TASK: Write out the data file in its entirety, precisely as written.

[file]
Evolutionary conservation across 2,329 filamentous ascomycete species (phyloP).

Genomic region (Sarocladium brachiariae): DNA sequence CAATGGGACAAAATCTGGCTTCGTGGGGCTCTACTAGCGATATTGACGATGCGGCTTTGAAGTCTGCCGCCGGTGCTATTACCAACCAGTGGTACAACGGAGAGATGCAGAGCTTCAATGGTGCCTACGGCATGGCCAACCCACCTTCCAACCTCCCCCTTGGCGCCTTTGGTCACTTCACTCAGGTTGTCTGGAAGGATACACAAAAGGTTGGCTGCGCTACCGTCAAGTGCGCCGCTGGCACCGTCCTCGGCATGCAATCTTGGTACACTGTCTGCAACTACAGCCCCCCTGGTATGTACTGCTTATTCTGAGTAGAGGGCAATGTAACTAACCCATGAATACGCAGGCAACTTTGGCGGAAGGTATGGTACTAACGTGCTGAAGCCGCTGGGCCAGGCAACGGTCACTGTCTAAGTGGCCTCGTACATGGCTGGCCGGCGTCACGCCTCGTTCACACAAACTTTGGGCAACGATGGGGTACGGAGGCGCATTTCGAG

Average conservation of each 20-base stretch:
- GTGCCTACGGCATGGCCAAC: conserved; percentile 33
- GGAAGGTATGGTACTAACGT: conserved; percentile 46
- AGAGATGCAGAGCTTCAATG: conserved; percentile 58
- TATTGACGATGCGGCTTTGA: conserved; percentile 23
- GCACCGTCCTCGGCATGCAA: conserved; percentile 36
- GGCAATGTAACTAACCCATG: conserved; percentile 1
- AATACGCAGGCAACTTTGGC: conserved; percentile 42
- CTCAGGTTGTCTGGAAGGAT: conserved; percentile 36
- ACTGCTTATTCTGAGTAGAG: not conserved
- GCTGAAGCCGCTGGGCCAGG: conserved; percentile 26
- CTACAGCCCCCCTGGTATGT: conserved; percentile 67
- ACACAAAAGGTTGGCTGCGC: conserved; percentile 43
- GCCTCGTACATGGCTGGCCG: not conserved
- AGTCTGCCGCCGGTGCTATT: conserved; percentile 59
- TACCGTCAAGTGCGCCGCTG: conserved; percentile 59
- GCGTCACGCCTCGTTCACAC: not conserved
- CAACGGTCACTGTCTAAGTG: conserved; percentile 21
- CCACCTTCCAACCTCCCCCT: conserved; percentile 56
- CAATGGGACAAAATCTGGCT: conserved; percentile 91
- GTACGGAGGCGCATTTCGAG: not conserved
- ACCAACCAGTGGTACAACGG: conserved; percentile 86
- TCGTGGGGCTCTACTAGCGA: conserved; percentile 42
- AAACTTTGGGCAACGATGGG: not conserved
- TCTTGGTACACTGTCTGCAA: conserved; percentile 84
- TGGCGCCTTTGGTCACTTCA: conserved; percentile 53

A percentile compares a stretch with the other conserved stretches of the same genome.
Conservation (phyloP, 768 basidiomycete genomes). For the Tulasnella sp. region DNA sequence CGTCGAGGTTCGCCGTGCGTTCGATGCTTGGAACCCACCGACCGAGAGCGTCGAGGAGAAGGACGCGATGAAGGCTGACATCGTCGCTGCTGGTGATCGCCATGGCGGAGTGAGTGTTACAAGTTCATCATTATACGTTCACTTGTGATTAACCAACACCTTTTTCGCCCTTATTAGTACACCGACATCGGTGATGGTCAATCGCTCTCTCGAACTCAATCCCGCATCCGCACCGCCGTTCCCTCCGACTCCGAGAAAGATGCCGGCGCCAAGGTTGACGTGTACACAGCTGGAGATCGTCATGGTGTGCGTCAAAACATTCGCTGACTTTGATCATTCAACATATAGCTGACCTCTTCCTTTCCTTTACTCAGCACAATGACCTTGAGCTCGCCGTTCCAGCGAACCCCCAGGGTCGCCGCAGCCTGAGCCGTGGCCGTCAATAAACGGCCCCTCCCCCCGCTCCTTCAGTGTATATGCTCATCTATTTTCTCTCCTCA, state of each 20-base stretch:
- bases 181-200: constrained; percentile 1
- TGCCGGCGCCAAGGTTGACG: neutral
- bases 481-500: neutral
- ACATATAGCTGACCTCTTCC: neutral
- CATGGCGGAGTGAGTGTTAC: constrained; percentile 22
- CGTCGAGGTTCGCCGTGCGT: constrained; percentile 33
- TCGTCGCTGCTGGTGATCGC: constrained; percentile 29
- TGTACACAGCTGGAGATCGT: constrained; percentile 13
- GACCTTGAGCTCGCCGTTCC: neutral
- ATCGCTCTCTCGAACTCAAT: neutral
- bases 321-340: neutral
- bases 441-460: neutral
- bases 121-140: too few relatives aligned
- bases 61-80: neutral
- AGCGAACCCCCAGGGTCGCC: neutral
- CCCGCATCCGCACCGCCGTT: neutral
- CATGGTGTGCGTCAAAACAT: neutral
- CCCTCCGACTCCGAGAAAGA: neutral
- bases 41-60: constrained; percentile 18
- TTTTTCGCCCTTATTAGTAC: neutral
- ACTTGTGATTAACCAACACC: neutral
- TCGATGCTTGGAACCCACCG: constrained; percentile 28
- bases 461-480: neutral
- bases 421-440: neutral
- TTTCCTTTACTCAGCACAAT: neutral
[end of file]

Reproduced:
Evolutionary conservation across 2,329 filamentous ascomycete species (phyloP).

Genomic region (Sarocladium brachiariae): DNA sequence CAATGGGACAAAATCTGGCTTCGTGGGGCTCTACTAGCGATATTGACGATGCGGCTTTGAAGTCTGCCGCCGGTGCTATTACCAACCAGTGGTACAACGGAGAGATGCAGAGCTTCAATGGTGCCTACGGCATGGCCAACCCACCTTCCAACCTCCCCCTTGGCGCCTTTGGTCACTTCACTCAGGTTGTCTGGAAGGATACACAAAAGGTTGGCTGCGCTACCGTCAAGTGCGCCGCTGGCACCGTCCTCGGCATGCAATCTTGGTACACTGTCTGCAACTACAGCCCCCCTGGTATGTACTGCTTATTCTGAGTAGAGGGCAATGTAACTAACCCATGAATACGCAGGCAACTTTGGCGGAAGGTATGGTACTAACGTGCTGAAGCCGCTGGGCCAGGCAACGGTCACTGTCTAAGTGGCCTCGTACATGGCTGGCCGGCGTCACGCCTCGTTCACACAAACTTTGGGCAACGATGGGGTACGGAGGCGCATTTCGAG

Average conservation of each 20-base stretch:
- GTGCCTACGGCATGGCCAAC: conserved; percentile 33
- GGAAGGTATGGTACTAACGT: conserved; percentile 46
- AGAGATGCAGAGCTTCAATG: conserved; percentile 58
- TATTGACGATGCGGCTTTGA: conserved; percentile 23
- GCACCGTCCTCGGCATGCAA: conserved; percentile 36
- GGCAATGTAACTAACCCATG: conserved; percentile 1
- AATACGCAGGCAACTTTGGC: conserved; percentile 42
- CTCAGGTTGTCTGGAAGGAT: conserved; percentile 36
- ACTGCTTATTCTGAGTAGAG: not conserved
- GCTGAAGCCGCTGGGCCAGG: conserved; percentile 26
- CTACAGCCCCCCTGGTATGT: conserved; percentile 67
- ACACAAAAGGTTGGCTGCGC: conserved; percentile 43
- GCCTCGTACATGGCTGGCCG: not conserved
- AGTCTGCCGCCGGTGCTATT: conserved; percentile 59
- TACCGTCAAGTGCGCCGCTG: conserved; percentile 59
- GCGTCACGCCTCGTTCACAC: not conserved
- CAACGGTCACTGTCTAAGTG: conserved; percentile 21
- CCACCTTCCAACCTCCCCCT: conserved; percentile 56
- CAATGGGACAAAATCTGGCT: conserved; percentile 91
- GTACGGAGGCGCATTTCGAG: not conserved
- ACCAACCAGTGGTACAACGG: conserved; percentile 86
- TCGTGGGGCTCTACTAGCGA: conserved; percentile 42
- AAACTTTGGGCAACGATGGG: not conserved
- TCTTGGTACACTGTCTGCAA: conserved; percentile 84
- TGGCGCCTTTGGTCACTTCA: conserved; percentile 53

A percentile compares a stretch with the other conserved stretches of the same genome.
Conservation (phyloP, 768 basidiomycete genomes). For the Tulasnella sp. region DNA sequence CGTCGAGGTTCGCCGTGCGTTCGATGCTTGGAACCCACCGACCGAGAGCGTCGAGGAGAAGGACGCGATGAAGGCTGACATCGTCGCTGCTGGTGATCGCCATGGCGGAGTGAGTGTTACAAGTTCATCATTATACGTTCACTTGTGATTAACCAACACCTTTTTCGCCCTTATTAGTACACCGACATCGGTGATGGTCAATCGCTCTCTCGAACTCAATCCCGCATCCGCACCGCCGTTCCCTCCGACTCCGAGAAAGATGCCGGCGCCAAGGTTGACGTGTACACAGCTGGAGATCGTCATGGTGTGCGTCAAAACATTCGCTGACTTTGATCATTCAACATATAGCTGACCTCTTCCTTTCCTTTACTCAGCACAATGACCTTGAGCTCGCCGTTCCAGCGAACCCCCAGGGTCGCCGCAGCCTGAGCCGTGGCCGTCAATAAACGGCCCCTCCCCCCGCTCCTTCAGTGTATATGCTCATCTATTTTCTCTCCTCA, state of each 20-base stretch:
- bases 181-200: constrained; percentile 1
- TGCCGGCGCCAAGGTTGACG: neutral
- bases 481-500: neutral
- ACATATAGCTGACCTCTTCC: neutral
- CATGGCGGAGTGAGTGTTAC: constrained; percentile 22
- CGTCGAGGTTCGCCGTGCGT: constrained; percentile 33
- TCGTCGCTGCTGGTGATCGC: constrained; percentile 29
- TGTACACAGCTGGAGATCGT: constrained; percentile 13
- GACCTTGAGCTCGCCGTTCC: neutral
- ATCGCTCTCTCGAACTCAAT: neutral
- bases 321-340: neutral
- bases 441-460: neutral
- bases 121-140: too few relatives aligned
- bases 61-80: neutral
- AGCGAACCCCCAGGGTCGCC: neutral
- CCCGCATCCGCACCGCCGTT: neutral
- CATGGTGTGCGTCAAAACAT: neutral
- CCCTCCGACTCCGAGAAAGA: neutral
- bases 41-60: constrained; percentile 18
- TTTTTCGCCCTTATTAGTAC: neutral
- ACTTGTGATTAACCAACACC: neutral
- TCGATGCTTGGAACCCACCG: constrained; percentile 28
- bases 461-480: neutral
- bases 421-440: neutral
- TTTCCTTTACTCAGCACAAT: neutral